Link to Owner Dr. Robert B. Pamplin Jr.



This Thursday marks the annual Great Oregon ShakeOut drill, and thousands of Oregonians have signed up to practice, prepare and plan for when — not if — a major earthquake hits our state.

At 10:15 a.m. on Oct. 15, millions around the nation and world will practice this drill, creating a sense of urgency for individuals, schools and organizations to get prepared and evaluate what plans need to be improved.

The purpose of this global drill is to increase awareness of its importance and to inspire individuals, communities and organizations to get prepared.

Why is this so important?

Oregon lies at a convergent continental boundary where two tectonic plates are colliding. The Cascadia Subduction Zone, located just off the Oregon coast, is actually a 600-mile long earthquake fault stretching from offshore northern California to southern British Columbia. This fault builds up stress for hundreds of years as the Juan de Fuca and North America plates push against each other.

Eventually, the two plates rip apart, creating some of the largest earthquakes and tsunamis on earth. There are more than 1,000 earthquakes over magnitude 1.0 in Washington and Oregon every year, with at least two dozen being large enough to be felt. Since 1872, there have been 20 damaging earthquakes in Washington and Oregon and an estimated 17 lives lost.

Oregon is also susceptible to crustal earthquakes. The two largest earthquakes in recent years in Oregon, Scotts Mills (magnitude 5.6) and the Klamath Falls main shocks (magnitude 5.9 and magnitude 6.0) of 1993 were crustal earthquakes.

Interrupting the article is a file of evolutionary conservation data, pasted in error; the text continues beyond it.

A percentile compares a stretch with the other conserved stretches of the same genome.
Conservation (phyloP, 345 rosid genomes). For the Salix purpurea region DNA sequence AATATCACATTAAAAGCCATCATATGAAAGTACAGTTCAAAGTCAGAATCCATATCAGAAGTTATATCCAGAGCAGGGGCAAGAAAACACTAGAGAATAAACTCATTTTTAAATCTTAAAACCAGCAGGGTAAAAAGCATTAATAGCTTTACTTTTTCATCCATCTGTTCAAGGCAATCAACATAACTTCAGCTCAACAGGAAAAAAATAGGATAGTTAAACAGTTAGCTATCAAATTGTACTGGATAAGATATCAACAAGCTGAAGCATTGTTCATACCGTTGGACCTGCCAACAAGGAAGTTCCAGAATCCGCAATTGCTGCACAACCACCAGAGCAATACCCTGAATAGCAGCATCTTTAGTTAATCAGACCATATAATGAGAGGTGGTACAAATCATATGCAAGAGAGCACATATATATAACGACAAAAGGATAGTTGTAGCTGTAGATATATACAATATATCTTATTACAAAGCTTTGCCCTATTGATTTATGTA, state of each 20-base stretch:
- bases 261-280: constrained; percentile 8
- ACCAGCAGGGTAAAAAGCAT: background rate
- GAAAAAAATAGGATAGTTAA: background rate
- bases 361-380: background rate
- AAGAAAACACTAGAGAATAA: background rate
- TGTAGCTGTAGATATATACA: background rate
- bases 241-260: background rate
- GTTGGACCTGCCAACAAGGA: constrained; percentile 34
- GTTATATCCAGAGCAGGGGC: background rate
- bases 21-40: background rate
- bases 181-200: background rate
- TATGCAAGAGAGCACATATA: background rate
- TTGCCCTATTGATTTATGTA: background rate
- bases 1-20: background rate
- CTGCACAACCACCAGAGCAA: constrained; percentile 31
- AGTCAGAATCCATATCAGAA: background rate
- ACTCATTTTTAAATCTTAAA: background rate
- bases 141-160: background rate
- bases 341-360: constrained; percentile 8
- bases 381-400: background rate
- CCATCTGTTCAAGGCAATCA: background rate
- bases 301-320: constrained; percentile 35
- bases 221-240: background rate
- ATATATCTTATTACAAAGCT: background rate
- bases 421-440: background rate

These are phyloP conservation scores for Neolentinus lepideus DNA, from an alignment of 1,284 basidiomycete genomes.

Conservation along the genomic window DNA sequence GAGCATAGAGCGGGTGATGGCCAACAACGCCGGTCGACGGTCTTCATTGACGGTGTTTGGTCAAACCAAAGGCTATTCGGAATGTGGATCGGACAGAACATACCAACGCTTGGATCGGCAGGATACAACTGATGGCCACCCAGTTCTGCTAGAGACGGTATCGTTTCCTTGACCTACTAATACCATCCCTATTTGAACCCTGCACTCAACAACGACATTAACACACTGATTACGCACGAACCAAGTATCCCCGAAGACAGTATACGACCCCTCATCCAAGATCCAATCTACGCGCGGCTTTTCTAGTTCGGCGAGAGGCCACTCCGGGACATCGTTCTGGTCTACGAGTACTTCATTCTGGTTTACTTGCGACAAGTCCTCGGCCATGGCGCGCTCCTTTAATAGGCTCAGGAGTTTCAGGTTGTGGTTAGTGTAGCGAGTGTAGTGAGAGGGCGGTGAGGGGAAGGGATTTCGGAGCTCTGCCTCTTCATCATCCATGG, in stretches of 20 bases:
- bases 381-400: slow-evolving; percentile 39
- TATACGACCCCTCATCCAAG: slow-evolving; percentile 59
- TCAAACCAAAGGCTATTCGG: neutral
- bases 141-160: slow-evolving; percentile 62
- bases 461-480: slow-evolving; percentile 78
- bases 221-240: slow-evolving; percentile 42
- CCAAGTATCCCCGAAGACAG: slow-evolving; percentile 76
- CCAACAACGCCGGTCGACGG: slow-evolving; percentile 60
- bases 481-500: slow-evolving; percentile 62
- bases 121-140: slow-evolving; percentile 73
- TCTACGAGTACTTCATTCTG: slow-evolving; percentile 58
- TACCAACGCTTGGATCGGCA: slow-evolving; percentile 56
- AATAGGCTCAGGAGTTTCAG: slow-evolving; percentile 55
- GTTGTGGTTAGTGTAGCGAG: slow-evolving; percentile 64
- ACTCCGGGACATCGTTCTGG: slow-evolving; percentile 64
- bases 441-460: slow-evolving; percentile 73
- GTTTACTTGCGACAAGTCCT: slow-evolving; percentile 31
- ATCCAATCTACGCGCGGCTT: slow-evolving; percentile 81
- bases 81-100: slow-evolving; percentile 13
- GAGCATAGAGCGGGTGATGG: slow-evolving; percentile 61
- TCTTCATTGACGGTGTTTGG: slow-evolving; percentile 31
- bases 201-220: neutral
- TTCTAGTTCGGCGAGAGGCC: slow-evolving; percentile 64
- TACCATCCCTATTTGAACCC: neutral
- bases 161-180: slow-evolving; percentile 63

For the state’s nearly 4 million residents, a major earthquake could cause complete devastation.

The 2015 ShakeOut drill will be the largest preparedness event in U.S. history, with more than 500,000 signed up in Oregon alone.

Among them will be North Marion School District, which will not only have the earthquake drill, but will also work with local first responders to run a full evacuation drill and mock parent reunification process. We applaud the district’s enthusiasm, not simply to participate in the basic earthquake drill, but to consider the bigger picture if an earthquake were to occur during school hours.

So why not pledge to take just five minutes out of your busy schedule to “drop, cover and hold on,” a seemingly simple task that could save your life?

To participate, go to and pledge your family, school, business or organization’s participation in the drill. Registration is free and open to everyone.

Registered participants will receive information on how to plan their drill and how to create a dialogue with others about earthquake preparedness.

All organizers ask is that participants register (so they can be counted and receive communications), and at the minimum practice “drop, cover and hold on” at the specified time.

A great step for after the drill is to practice how to communicate with family, friends and co-workers. Texting first before making phone calls is highly recommended.

Admittedly, thinking about a catastrophic earthquake is not the most pleasant way to spend one’s time. But ignoring the inevitability doesn’t change the fact that it will happen someday.

So, take some time this week to plan and prepare, and help ensure our community, state and nation are as ready as we can be when the big one hits.

The editorial is the official position of the newspaper and does not necessarily represent the opinion of any individual newspaper employee. The other views expressed on this page are those of the authors and do not necessarily reflect the opinion of the Woodburn Independent or its staff.

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